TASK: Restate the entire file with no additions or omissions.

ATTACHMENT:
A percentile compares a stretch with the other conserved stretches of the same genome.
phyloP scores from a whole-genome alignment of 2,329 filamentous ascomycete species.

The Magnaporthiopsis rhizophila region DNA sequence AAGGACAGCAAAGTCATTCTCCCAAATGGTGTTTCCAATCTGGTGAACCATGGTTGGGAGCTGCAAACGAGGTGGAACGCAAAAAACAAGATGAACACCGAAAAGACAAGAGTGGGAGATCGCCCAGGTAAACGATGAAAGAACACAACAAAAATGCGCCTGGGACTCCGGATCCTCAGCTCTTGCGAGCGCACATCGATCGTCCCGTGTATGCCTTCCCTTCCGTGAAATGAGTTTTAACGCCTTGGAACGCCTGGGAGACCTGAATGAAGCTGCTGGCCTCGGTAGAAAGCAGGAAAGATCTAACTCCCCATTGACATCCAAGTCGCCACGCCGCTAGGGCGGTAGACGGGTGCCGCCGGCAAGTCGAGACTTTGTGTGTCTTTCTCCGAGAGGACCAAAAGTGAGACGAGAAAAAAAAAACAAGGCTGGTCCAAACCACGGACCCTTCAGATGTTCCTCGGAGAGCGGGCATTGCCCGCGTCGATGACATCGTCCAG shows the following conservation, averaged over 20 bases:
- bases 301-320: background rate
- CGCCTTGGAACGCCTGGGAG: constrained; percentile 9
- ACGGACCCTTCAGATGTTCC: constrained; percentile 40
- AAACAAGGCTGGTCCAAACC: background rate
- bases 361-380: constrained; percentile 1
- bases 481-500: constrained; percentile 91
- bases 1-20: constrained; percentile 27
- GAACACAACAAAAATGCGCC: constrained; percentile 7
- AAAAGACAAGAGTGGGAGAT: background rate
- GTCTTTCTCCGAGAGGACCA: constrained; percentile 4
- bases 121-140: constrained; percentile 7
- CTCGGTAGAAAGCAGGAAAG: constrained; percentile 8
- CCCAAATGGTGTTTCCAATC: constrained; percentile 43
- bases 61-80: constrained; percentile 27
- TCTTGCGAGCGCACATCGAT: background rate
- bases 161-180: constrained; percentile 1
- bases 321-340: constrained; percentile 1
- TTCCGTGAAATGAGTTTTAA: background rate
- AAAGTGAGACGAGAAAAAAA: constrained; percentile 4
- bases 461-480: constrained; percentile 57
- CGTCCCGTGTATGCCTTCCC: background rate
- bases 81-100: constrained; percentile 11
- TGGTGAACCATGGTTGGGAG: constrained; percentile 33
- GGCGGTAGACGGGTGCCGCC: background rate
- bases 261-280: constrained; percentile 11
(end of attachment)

A percentile compares a stretch with the other conserved stretches of the same genome.
phyloP scores from a whole-genome alignment of 2,329 filamentous ascomycete species.

The Magnaporthiopsis rhizophila region DNA sequence AAGGACAGCAAAGTCATTCTCCCAAATGGTGTTTCCAATCTGGTGAACCATGGTTGGGAGCTGCAAACGAGGTGGAACGCAAAAAACAAGATGAACACCGAAAAGACAAGAGTGGGAGATCGCCCAGGTAAACGATGAAAGAACACAACAAAAATGCGCCTGGGACTCCGGATCCTCAGCTCTTGCGAGCGCACATCGATCGTCCCGTGTATGCCTTCCCTTCCGTGAAATGAGTTTTAACGCCTTGGAACGCCTGGGAGACCTGAATGAAGCTGCTGGCCTCGGTAGAAAGCAGGAAAGATCTAACTCCCCATTGACATCCAAGTCGCCACGCCGCTAGGGCGGTAGACGGGTGCCGCCGGCAAGTCGAGACTTTGTGTGTCTTTCTCCGAGAGGACCAAAAGTGAGACGAGAAAAAAAAAACAAGGCTGGTCCAAACCACGGACCCTTCAGATGTTCCTCGGAGAGCGGGCATTGCCCGCGTCGATGACATCGTCCAG shows the following conservation, averaged over 20 bases:
- bases 301-320: background rate
- CGCCTTGGAACGCCTGGGAG: constrained; percentile 9
- ACGGACCCTTCAGATGTTCC: constrained; percentile 40
- AAACAAGGCTGGTCCAAACC: background rate
- bases 361-380: constrained; percentile 1
- bases 481-500: constrained; percentile 91
- bases 1-20: constrained; percentile 27
- GAACACAACAAAAATGCGCC: constrained; percentile 7
- AAAAGACAAGAGTGGGAGAT: background rate
- GTCTTTCTCCGAGAGGACCA: constrained; percentile 4
- bases 121-140: constrained; percentile 7
- CTCGGTAGAAAGCAGGAAAG: constrained; percentile 8
- CCCAAATGGTGTTTCCAATC: constrained; percentile 43
- bases 61-80: constrained; percentile 27
- TCTTGCGAGCGCACATCGAT: background rate
- bases 161-180: constrained; percentile 1
- bases 321-340: constrained; percentile 1
- TTCCGTGAAATGAGTTTTAA: background rate
- AAAGTGAGACGAGAAAAAAA: constrained; percentile 4
- bases 461-480: constrained; percentile 57
- CGTCCCGTGTATGCCTTCCC: background rate
- bases 81-100: constrained; percentile 11
- TGGTGAACCATGGTTGGGAG: constrained; percentile 33
- GGCGGTAGACGGGTGCCGCC: background rate
- bases 261-280: constrained; percentile 11